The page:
Stormtroopers have been an iconic piece of the Star Wars universe since the beginning, but how much do the Empire’s soldiers actually get paid?
Stormtroopers are the foundation of the Imperial military in Star Wars, but how much do the Empire’s soldiers actually get paid? Because they’re generally on the wrong side of the story, Star Wars movies don’t show much of the lives of ordinary Stormtroopers. However, a number of Star Wars books, games, and recent shows have pulled back the curtain a bit on Stormtroopers’ day-to-day lives, including some information about how they’re compensated.
Immediately following the end of the Clone Wars, Palpatine’s new Galactic Empire began seeking out fresh ways to bolster its military. Kamino’s wartime cloning operations were halted, with the remaining clone troopers serving the Empire while new recruits were conscripted from across the galaxy. As seen in Star Wars: The Bad Batch, some of the more elite clone troopers served as trainers and squad leaders for the early Stormtroopers, creating a sort of bridge between the Republic era and the Empire.
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Admiral Tarkin says in The Bad Batch that normal recruits are far more cost-effective than clones, but he doesn’t offer many details. Thanks to some other Star Wars stories, the financial realities of life in the Imperial military have been made a bit clearer. As is standard in most real-world militaries, the Empire provided food and housing to its soldiers. In many cases, this was reason enough for young galactic citizens to enlist, especially those from Outer Rim worlds where economic opportunity was slim after the Clone Wars.
In most canonically documented cases, Stormtroopers also received regular pay in Imperial credits. However, due to the nature of the Empire’s conscription program, much of that pay didn’t stay with the soldiers themselves. That’s because many recruits sent their pay directly back to their families on their homeworlds. Enlistment was one of the only reliable methods of earning a consistent income for many poorer regions of the galaxy, as evidenced by Luke Skywalker’s own desire to attend the Imperial Academy at the beginning of A New Hope.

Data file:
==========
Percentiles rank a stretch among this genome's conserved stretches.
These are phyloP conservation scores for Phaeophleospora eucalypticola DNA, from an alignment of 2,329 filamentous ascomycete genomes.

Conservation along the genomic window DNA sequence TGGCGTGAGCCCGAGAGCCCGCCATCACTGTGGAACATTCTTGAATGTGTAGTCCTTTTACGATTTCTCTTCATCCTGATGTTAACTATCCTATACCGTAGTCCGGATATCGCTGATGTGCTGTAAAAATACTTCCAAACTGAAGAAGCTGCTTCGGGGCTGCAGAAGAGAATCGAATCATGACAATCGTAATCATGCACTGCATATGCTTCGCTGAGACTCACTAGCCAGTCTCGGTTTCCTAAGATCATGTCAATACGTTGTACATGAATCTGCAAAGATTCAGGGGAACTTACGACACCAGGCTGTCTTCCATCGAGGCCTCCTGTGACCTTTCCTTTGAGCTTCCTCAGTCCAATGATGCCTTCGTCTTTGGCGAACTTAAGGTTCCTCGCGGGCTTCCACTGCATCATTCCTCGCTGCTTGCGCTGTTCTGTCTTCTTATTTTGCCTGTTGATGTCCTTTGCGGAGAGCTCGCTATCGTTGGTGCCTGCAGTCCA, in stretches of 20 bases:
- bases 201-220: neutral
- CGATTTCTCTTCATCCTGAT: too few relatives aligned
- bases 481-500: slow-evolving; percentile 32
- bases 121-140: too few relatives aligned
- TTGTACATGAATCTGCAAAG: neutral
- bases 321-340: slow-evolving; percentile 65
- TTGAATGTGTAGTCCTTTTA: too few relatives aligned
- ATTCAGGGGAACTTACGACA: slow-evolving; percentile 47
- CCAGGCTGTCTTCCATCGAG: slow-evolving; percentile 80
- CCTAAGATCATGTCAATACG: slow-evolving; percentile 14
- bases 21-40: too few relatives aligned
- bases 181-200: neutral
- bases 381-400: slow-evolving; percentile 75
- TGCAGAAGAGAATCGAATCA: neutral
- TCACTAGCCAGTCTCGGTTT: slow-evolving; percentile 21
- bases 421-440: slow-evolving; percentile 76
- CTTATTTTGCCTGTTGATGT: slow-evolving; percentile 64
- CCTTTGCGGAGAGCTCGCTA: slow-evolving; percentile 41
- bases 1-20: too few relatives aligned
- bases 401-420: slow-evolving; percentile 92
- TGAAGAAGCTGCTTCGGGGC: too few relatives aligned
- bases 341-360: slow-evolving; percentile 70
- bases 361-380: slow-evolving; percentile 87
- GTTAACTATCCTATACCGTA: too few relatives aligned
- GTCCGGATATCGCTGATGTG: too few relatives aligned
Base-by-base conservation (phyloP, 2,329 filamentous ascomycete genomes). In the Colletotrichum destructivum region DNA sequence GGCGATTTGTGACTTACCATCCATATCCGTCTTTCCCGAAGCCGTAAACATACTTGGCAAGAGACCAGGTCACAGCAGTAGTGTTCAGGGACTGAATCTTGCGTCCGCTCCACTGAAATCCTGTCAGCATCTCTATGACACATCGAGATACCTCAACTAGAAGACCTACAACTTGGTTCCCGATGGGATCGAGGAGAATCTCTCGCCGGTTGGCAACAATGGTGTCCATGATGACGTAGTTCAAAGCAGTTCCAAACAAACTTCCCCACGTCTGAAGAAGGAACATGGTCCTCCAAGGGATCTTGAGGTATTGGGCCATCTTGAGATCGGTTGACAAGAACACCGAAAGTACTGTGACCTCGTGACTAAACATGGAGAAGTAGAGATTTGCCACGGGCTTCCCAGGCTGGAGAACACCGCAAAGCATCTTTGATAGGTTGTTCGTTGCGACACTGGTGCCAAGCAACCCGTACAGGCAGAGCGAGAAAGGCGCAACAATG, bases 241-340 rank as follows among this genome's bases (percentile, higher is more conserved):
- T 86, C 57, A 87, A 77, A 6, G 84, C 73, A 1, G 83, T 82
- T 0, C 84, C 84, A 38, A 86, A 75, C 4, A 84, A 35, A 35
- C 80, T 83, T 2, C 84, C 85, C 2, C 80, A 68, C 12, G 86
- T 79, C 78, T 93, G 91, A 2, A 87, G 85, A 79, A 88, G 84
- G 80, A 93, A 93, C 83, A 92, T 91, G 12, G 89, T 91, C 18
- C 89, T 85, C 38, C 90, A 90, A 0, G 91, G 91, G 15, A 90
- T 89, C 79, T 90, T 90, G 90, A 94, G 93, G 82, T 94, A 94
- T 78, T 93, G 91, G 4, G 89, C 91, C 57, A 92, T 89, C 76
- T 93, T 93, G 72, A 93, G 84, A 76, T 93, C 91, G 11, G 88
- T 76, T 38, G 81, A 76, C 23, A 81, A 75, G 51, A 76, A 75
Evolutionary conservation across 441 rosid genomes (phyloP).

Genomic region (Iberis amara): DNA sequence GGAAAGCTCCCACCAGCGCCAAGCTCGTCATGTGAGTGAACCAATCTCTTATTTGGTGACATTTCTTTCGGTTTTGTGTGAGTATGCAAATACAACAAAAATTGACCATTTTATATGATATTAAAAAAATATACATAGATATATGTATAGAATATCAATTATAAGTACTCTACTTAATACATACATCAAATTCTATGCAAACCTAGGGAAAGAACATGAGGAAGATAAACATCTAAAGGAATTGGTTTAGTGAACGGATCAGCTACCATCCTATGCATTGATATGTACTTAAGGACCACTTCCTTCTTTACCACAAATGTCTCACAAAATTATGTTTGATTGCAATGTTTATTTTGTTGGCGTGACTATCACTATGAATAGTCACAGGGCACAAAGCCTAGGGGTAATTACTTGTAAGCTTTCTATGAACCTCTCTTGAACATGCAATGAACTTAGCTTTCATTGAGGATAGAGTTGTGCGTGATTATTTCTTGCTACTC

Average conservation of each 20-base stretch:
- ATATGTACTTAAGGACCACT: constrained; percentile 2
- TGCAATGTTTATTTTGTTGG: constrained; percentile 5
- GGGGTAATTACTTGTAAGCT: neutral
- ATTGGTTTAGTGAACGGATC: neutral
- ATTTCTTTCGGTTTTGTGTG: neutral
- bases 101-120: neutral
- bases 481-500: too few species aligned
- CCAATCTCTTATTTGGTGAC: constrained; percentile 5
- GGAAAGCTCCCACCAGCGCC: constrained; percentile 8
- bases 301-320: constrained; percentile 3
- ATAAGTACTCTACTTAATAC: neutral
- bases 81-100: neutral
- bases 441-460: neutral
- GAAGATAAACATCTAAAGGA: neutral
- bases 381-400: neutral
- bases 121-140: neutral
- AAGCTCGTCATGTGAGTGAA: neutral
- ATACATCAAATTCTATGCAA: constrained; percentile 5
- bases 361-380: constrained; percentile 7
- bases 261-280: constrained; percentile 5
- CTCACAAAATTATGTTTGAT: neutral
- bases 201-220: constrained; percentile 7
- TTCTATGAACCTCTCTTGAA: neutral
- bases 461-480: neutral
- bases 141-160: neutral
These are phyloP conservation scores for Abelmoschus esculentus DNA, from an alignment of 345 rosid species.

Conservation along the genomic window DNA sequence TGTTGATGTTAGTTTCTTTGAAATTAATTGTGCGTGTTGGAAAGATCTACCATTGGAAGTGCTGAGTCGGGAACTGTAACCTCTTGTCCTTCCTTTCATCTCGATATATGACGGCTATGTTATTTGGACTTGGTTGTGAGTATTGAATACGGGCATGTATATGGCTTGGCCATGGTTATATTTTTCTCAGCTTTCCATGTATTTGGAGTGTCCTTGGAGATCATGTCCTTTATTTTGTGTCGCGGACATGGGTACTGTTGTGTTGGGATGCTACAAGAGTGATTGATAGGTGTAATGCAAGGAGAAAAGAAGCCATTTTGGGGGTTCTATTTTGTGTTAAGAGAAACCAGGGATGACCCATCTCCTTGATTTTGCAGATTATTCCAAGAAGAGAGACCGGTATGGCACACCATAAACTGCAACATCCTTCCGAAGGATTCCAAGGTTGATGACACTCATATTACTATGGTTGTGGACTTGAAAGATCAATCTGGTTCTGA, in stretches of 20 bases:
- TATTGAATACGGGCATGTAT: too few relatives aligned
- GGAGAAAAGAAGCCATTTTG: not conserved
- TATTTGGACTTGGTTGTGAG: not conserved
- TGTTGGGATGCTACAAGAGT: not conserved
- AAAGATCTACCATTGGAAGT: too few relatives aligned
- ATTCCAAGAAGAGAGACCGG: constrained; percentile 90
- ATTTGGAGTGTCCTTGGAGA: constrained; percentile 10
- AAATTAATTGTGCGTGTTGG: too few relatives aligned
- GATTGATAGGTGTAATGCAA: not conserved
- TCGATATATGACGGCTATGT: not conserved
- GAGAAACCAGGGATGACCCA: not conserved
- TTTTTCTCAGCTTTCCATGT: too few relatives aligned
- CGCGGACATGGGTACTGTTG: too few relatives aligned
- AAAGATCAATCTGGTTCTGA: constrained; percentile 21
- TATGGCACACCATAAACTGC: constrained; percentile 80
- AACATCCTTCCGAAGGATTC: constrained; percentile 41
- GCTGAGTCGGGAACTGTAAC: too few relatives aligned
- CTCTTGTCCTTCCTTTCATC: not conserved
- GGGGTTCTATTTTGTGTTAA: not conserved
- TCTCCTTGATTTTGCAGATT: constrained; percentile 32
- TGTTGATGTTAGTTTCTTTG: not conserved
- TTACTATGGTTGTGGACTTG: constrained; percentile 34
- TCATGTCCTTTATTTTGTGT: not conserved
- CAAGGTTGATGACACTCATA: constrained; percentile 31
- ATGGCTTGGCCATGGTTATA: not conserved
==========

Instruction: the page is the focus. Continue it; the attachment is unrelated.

The higher someone ascended up the Imperial ranks, the better their compensation would be. But for most normal Stormtroopers, the Imperial credits they earned were a relatively moderate sum. Some recruits were more enticed by the mere promise of stability in the midst of the economic fallout from the Clone Wars – a promise the Empire wielded as a weapon to draw in troops and thereby ensure the loyalty of their homeworlds. Star Wars eventually sees that plan falter in the face of the Rebellion, but the Empire still stood strong for two decades before it fell, with the Stormtrooper corps at its center.
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